UNC College of Arts & Sciences

Geological Sciences

Josh Rosera


Email: roserajm at email.unc.edu
Office: Mitchell Hall 319

I am a Ph.D student working with Drew Coleman on understanding the timing of emplacement of intrusions with respect to mineralization. Mainly, we will be testing hypotheses about the origin of high silica magmas associated with base metal mineralization, where in time these magmas are generated within long-lived magma systems, and the role of volatiles throughout the life of the system. Our plan is to contrast compositionally similar magma systems that have drastically different histories of metallogenesis. To do this, we will combine field work with U/Pb zircon geochronology and isotope geochemistry. We will also perform microprobe studies on a suite of nearby lower crust xenoliths to attempt to determine the source of halogens in these volatile-rich magmas.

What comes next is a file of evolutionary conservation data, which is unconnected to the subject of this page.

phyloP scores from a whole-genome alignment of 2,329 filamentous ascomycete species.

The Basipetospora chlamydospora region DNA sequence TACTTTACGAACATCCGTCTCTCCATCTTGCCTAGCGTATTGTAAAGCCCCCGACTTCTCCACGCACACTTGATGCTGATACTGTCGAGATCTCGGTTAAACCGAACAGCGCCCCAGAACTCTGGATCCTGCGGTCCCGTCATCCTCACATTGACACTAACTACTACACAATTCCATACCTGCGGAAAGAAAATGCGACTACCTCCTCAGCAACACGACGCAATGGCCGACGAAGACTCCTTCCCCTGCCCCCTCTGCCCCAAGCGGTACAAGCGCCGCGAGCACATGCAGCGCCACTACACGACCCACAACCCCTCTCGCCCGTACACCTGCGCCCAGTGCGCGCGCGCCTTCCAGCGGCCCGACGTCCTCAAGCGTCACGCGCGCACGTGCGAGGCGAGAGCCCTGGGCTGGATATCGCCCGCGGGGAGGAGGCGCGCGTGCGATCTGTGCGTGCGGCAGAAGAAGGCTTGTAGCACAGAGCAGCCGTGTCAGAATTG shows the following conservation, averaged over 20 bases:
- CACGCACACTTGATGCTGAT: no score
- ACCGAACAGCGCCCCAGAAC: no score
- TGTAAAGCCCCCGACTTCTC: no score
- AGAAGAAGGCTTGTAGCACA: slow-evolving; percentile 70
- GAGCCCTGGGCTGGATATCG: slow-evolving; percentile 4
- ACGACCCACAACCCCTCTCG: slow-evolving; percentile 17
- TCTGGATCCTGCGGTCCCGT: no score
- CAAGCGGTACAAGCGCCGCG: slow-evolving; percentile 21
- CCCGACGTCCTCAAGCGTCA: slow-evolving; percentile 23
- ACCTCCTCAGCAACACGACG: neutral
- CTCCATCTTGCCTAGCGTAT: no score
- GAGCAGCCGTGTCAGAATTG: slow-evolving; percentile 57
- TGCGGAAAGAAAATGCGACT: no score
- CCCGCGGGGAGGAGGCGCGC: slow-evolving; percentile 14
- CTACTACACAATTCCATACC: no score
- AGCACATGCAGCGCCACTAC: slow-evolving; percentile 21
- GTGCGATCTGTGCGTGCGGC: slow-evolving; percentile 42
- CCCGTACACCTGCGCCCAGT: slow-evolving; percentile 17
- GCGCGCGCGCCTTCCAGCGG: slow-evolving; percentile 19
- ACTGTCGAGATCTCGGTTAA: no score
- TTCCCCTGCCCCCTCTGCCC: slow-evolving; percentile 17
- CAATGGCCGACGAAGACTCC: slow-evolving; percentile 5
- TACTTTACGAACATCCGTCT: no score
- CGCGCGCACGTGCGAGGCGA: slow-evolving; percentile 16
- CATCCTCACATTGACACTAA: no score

Currently, I am lecturing GEOL 483: GIS and Remote Sensing for Earth Sciences. I spent the last four years working in industry. Most recently, I was an operations geologist for a team that managed a large carbonate-hosted oil field in west Texas. Prior to that, I spent two years as a mine geologist at an underground molybdenum mine.

Away from school, I spend most of my time with my wife and daughter. We love hiking in the mountains and going to zoos and museums in the area. Occasionally, I write and record music. As is the case for my research interest, my musical taste is largely focused on hard rock and heavy metal.

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